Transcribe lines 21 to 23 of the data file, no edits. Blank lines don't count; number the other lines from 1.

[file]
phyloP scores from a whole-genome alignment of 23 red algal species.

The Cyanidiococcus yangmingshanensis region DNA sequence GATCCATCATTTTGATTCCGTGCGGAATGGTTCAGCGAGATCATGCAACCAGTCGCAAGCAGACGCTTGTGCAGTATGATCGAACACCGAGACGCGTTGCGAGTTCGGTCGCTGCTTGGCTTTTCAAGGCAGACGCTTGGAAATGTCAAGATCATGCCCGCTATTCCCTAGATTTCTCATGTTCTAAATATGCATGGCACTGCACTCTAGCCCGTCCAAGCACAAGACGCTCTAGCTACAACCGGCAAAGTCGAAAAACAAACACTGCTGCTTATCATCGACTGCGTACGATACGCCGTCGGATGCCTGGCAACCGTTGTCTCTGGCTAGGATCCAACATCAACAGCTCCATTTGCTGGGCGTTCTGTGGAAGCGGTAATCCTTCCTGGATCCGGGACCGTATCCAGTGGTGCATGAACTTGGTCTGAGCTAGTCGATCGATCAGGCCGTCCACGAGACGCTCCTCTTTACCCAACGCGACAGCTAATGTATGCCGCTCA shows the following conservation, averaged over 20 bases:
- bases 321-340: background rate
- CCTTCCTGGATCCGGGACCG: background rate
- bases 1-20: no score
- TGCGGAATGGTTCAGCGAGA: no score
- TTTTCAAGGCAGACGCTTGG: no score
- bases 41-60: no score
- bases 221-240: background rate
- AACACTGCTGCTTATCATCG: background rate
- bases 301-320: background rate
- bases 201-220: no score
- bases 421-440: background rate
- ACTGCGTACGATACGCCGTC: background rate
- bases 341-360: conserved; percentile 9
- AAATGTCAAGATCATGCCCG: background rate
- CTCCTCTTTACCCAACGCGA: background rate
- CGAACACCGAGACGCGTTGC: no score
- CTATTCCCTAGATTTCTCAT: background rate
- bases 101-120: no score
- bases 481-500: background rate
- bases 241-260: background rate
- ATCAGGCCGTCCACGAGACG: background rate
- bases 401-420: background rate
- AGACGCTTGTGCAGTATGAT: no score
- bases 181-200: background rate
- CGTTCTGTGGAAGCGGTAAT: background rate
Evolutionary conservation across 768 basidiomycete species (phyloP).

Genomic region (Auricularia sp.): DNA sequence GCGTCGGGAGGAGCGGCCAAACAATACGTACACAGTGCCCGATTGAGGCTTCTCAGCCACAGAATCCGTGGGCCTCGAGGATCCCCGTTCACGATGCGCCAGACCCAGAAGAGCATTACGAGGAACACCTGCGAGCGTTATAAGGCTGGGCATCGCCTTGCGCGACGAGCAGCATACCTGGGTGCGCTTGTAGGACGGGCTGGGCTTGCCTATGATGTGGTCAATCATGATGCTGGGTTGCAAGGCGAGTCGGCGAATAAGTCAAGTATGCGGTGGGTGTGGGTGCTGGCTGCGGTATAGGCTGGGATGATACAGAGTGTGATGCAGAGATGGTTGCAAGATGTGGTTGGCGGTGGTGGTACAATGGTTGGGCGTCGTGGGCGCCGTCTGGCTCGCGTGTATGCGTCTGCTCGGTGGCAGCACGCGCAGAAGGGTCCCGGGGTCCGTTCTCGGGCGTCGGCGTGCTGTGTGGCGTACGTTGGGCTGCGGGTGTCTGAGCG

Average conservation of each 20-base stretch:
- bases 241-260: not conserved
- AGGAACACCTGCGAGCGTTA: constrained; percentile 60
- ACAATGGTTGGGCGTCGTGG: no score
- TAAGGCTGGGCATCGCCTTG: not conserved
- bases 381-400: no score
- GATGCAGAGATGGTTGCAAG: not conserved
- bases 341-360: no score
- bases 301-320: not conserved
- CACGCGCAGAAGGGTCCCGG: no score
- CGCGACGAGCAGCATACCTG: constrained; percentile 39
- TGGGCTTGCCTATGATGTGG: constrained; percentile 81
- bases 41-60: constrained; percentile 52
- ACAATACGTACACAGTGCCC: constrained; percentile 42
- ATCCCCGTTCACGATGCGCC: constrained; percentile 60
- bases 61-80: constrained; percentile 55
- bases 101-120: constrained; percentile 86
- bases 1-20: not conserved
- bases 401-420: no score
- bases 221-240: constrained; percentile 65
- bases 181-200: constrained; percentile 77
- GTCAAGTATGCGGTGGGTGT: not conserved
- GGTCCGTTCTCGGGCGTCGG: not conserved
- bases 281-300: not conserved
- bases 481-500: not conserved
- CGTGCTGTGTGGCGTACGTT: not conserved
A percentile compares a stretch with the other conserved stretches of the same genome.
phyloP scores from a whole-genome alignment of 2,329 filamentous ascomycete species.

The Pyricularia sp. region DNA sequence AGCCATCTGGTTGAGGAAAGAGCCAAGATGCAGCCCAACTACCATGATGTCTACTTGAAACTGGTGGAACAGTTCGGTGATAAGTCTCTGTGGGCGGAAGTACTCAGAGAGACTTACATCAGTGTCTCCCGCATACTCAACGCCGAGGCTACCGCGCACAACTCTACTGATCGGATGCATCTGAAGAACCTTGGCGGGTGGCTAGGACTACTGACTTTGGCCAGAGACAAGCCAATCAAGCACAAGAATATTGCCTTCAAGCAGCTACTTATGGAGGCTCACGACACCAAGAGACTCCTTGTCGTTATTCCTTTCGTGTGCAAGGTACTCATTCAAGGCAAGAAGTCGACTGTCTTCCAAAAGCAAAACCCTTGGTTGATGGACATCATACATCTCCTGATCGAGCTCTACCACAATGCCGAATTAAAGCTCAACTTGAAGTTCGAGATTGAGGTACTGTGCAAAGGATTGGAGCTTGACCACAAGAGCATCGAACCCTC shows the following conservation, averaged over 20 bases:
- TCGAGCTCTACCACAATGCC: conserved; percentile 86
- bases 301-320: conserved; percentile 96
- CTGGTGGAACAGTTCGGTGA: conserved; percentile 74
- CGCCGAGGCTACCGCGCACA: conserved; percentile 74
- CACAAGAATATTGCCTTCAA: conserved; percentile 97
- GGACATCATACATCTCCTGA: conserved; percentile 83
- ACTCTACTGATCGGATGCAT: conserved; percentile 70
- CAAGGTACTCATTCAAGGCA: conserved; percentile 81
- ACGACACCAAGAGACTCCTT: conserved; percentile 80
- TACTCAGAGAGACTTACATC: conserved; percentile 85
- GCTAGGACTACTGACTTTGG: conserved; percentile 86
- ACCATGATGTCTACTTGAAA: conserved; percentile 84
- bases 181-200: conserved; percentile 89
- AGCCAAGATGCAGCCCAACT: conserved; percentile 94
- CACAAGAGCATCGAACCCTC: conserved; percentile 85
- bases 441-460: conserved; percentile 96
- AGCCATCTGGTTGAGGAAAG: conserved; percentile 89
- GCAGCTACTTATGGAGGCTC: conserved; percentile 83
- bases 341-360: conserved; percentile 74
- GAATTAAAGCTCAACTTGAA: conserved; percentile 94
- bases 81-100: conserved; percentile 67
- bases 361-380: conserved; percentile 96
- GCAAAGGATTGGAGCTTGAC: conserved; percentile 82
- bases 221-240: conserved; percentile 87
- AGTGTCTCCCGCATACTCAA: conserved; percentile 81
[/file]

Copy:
- bases 481-500: background rate
- bases 241-260: background rate
- ATCAGGCCGTCCACGAGACG: background rate